Beauty and the Beast 3-D Review: Because Hollywood Just Couldn’t Resist
Sometimes, it feels like I complain about 3-D movies a lot during reviews, but then I realize that most of the 3-D films these days are geared towards children. And since I work most of the kiddie shift around here, that equates to a disproportionate amount of wearing crappy glasses. So it makes sense that, to me, the gimmick has already been wearing thin for at least a few years now. The novelty of an added dimension is over. Now Hollywood, let's get back to writing some original stories, shall we?
If that isn't too much to ask . . .
Of course, today's selection just happens to be the very worst kind of 3-D offering, which is both the post-production conversion variety and a re-release of an older, semi-classic Disney flick that's only back in theaters to make a bunch of extra money. In that way, Beauty and the Beast 3-D has much in common with the recent re-release of The Lion King.
Yet I'm willing to focus on the positives for at least a few moments. Back in 1991, the tale of Belle and her titular Beast was the first animated film to receive a Best Picture Oscar nomination. It's remembered quite fondly and still plays regularly and even on repeat in child-inhabited houses everywhere.
Once again, the story stays the same and will be familiar even amongst those (and I'm sure there's still a few) who've never actually watched Beauty and the Beast in its original form, but here's a rundown anyway. The Beast (Robby Benson) is a formerly handsome prince who has been transformed into an ugly, hairy monster by a vengeful sorceress. He must stay in that form until he falls in love with a beautiful (in terms of inner self) girl, but the spell shall not be broken unless she loves him in return as well. Enter the gloriously bookish Belle (Paige O'Hara), who stumbles upon the Beast's castle one day while looking for her errant father. Initially, Belle finds herself as a captive of the Beast, but we all know how the story ends.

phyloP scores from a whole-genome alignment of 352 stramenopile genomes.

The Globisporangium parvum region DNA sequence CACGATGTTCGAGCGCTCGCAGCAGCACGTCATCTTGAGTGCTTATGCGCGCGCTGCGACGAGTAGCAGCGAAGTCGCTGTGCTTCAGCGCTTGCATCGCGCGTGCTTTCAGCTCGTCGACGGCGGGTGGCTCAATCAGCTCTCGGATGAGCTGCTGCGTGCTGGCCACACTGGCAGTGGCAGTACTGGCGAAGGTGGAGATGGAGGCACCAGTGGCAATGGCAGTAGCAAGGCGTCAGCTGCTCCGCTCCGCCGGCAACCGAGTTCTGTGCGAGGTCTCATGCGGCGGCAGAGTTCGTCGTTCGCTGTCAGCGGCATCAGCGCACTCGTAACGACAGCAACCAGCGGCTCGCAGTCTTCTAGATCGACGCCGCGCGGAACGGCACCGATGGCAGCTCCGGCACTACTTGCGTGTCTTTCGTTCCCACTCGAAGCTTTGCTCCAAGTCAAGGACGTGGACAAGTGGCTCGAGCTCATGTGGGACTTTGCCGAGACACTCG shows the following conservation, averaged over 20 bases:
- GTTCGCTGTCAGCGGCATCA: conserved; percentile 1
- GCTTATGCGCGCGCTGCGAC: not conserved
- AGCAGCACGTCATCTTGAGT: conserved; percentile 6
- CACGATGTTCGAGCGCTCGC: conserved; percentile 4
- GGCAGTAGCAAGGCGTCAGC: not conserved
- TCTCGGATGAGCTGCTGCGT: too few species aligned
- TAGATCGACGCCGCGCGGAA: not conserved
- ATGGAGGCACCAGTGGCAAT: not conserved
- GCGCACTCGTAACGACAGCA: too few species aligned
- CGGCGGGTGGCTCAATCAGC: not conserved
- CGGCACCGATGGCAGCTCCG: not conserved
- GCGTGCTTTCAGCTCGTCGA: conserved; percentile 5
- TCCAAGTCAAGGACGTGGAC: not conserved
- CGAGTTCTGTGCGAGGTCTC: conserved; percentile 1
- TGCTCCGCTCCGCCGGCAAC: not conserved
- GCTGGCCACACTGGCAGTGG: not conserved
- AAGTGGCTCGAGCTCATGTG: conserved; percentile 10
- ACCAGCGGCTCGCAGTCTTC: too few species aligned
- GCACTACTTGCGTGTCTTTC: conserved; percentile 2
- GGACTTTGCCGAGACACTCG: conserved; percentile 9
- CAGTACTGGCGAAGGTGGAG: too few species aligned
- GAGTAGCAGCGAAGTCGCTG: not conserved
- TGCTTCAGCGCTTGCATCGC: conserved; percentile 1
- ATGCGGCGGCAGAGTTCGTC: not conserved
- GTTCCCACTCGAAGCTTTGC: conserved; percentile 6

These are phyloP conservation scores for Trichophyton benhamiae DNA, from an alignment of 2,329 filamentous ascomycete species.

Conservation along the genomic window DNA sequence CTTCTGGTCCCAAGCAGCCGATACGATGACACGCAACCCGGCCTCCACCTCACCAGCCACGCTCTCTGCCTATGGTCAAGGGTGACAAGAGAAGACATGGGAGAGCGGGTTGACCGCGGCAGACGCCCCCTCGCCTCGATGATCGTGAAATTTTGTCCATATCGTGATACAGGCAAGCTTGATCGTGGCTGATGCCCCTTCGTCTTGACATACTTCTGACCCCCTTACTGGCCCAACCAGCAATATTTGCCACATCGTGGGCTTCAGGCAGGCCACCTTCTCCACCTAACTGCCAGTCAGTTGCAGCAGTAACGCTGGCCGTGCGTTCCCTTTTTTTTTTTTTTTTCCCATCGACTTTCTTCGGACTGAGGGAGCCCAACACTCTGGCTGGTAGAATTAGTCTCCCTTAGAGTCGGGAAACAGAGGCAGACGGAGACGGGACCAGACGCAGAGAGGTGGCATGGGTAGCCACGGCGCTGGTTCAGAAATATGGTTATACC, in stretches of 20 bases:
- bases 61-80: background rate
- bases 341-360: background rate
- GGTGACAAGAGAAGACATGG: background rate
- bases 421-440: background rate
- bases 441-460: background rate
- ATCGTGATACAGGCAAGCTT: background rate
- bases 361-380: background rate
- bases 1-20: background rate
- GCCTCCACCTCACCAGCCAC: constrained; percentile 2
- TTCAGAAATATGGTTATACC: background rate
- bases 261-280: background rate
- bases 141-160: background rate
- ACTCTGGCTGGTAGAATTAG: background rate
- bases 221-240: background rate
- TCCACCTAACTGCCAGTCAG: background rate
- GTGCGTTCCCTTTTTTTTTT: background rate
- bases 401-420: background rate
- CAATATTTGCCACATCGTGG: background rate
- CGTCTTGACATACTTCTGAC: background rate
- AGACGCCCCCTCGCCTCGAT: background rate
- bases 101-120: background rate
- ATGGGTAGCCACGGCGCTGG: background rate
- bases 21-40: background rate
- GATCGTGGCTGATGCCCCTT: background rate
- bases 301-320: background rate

Naturally, the tale is quite a charming one and features a supporting cast of likeable domestic objects that just happen to be sentient: Lumiere the candlestick (Jerry Orbach); Cogsworth the clock (David Ogden Stiers); and Mrs. Potts the fetching cockney teapot (Angela Lansbury) are the real runaway stars of the film. The production numbers (in particular, "Be Our Guest") are still a pleasure, and Belle herself falls along the most "feminist" characters ever put to screen by Disney. The only real letdown is the Beast himself, who isn't so much a monster as a crotchety bison.
Mostly, watching Beauty and the Beast 3D is merely reliving the original experience, and it isn't a bad one by any stretch. In fact, any young (or grown) child very rarely has a problem sitting through the same beloved movie countless times. It's just a shame that the unserviceable post-production 3-D conversion has mucked up the lovely hand-drawn animation of the original film. Indeed, the effect is rather unsettling because the settings and backgrounds are given the extra dimension of depth while Belle and her fellow characters float on top in what still looks like 2-D.
Fortunately, there's at least something new that's offered with this re-release; that is, a short called Tangled Ever After that functions as an wedding-oriented followup to Pixar's 2010 Tangled. Otherwise, if you enjoyed Beauty and the Beast and have absolutely nothing better to do with your time and money, you'll probably be okay with this 3-D reissue, but it's not worth a big fuss by any stretch.
Agent Bedhead lives in Tulsa, Oklahoma. She and her little black heart can be found at Celebitchy.
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